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Best American Science And Nature Writing, The

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Product Details

  • Publisher: Houghton Mifflin Harcourt
  • Publishing date: 05/10/2005
  • Language: English
  • ISBN-13: 9780618273416
  • ISBN: 0618273417

Synopsis

The Best American series has been the premier annual showcase for the country's finest short fiction and nonfiction since 1915. Each volume's series editor selects notable works from hundreds of periodicals. A special guest editor, a leading writer in the field, then chooses the very best twenty or so pieces to publish. This unique system has made the Best American series the most respected -- and most popular -- of its kind.

The Best American Science and Nature Writing 2005 includes

Natalie Angier • Jared Diamond • Timothy Ferris • Malcolm Gladwell • Jerome Groopman • Bill McKibben • Sherwin B. Nuland • Jeffrey M. O'Brien • Oliver Sacks • Michael J. Sandel • William Speed Weed • and others

Jonathan Weiner, guest editor, has won the Pulitzer Prize, the National Book Critics Circle Award, the Los Angeles Times Book Prize, and many other honors. He lives in New York City and teaches science writing at the Columbia School of Journalism.

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  • Uneven selection of science essays
    From Amazon

    I agree with other 3 star reviews, the selections are becoming dated but some like the Easter Island story,remain important. Popular science articles fail to use any of the techniques in the science literature. There are no abstracts,no defined conclusions, no graphs,tables or illustrations and no editing for brevity.

  • Science and Nature writing 2005
    From Amazon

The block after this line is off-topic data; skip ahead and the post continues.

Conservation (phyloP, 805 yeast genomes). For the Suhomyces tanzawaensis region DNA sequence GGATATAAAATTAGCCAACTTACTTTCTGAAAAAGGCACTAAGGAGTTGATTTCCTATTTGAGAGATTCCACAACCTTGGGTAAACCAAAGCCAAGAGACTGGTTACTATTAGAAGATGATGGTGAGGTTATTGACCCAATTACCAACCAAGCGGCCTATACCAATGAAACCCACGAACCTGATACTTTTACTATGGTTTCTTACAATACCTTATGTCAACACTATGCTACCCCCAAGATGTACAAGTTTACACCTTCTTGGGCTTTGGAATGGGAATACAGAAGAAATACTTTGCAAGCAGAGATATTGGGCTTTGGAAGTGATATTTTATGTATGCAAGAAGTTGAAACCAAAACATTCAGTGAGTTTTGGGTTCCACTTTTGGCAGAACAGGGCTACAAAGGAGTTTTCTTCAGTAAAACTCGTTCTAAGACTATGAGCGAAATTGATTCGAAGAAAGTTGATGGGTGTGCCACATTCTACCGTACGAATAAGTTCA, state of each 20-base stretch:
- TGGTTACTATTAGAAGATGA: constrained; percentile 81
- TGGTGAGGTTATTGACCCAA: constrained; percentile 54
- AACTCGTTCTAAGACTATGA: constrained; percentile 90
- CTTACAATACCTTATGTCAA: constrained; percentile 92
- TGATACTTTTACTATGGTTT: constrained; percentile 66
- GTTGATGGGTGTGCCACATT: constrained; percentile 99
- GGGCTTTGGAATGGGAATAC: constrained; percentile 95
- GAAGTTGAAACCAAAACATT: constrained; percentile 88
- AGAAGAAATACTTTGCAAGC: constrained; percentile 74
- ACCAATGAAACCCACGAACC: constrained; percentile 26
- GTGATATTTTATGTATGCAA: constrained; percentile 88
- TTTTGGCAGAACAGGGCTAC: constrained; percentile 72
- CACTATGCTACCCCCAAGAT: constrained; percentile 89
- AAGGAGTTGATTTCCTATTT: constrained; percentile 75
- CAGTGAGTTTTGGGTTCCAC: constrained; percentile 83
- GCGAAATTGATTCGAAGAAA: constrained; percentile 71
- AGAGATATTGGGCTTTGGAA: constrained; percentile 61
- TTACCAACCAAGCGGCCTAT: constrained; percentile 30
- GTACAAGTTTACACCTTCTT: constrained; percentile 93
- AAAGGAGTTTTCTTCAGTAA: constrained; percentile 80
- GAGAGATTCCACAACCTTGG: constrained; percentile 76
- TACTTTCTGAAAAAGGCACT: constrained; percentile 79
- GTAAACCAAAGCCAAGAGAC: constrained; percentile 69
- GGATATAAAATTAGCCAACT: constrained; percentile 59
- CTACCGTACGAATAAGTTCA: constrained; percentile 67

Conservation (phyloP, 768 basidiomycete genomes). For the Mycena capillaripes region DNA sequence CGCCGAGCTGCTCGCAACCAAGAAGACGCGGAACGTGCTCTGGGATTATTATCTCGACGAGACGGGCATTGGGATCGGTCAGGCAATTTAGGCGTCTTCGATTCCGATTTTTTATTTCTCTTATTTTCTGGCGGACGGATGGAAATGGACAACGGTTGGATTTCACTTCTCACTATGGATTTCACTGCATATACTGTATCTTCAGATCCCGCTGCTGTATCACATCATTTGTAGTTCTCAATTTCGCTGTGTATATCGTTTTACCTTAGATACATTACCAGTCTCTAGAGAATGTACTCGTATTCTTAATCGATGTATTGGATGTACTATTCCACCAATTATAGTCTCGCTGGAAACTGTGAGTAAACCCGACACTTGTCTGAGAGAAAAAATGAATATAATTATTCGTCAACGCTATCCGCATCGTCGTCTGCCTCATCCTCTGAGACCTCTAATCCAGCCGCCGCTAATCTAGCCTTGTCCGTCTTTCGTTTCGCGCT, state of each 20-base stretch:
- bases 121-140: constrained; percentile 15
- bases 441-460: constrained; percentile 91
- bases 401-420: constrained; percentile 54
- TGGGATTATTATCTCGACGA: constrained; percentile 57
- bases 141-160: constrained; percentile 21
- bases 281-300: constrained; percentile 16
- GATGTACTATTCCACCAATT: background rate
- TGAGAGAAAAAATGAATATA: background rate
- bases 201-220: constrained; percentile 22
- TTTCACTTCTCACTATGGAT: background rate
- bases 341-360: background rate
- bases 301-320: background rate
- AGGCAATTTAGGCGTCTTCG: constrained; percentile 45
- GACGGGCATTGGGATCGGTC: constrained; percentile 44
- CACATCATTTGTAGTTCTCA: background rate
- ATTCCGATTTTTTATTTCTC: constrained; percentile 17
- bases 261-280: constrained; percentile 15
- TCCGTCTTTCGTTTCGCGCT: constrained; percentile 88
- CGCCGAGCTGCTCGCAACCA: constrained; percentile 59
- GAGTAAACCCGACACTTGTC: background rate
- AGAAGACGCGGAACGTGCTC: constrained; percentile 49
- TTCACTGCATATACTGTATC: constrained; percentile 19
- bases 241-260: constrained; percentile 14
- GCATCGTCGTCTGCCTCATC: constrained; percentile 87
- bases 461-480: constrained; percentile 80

I'm writing this review in July 2008, about an anthology of magazine articles published in 2004 - I probably would have given it 4.5 or 5 stars when it first came out, but 4 years on makes a difference. Many of the pieces - as chosen by guest editor Jonathan Weiner (The Beak of the Finch) - are about current events, in particular Bush (anti) science policies which have since played out in new directions. As a Guest Editor, there is a pull between choosing pieces with lasting value, and those that are flashy period pieces soon forgotten. Weiner seemed to focus on pieces with an ideological bent, or more accurately, pieces that attacked ideologies, either way politics of 2004 was a central theme. My favorite articles include: Jared Diamond, "Twilight at Easter", a classic re-telling of the Easter Island parable of planet earth. I read this same account in his long book Collapse but I think in this shorter form it is more powerful and concise. Malcolm Gladwell's "Getting Over It" suggests that most of us get over traumatic experiences fairly well and don't need to dwell on it. Reinforcing this is Jerome Groopman's "The Grief Industry" which shoots giant holes in the whole PTSD theory and the industry it has spawned. Sherwin Nuland's "The Man or the Moment?" is a historiography piece about approaches to history, in particular the social historian who looks at the "zeitgeist" as the main driver, and the "great man" historians who focus on individual actions. Although the Great Man theory has largely gone out of favor, he makes some surprising observations how individual personalities do in fact drive history at a certain level. Michael Specter in "Miracle in a Bottle" takes on the vitamin industry which is mostly unregulated and makes claims with little scientific basis. This is an important piece because it clarifies how free market capitalism without government controls can cause problems. I used to be big into supplements but have since focused on eating a balanced healthy diet. A similar article by William Weed "106 Science Claims and a Truckful of Baloney" underscores the barrage of scientific-sounding stuff we are exposed to every day and how 90% of is just plain, well, baloney. Two other pieces are memorable for good stories - "The Curious History of the First Pocket Calculator" which was designed by a Jewish concentration camp inmate in Germany during WWII - and "To Hell and Back", the story of Bill Stone a cave explorer and all around polymath, who may someday end up on the moon.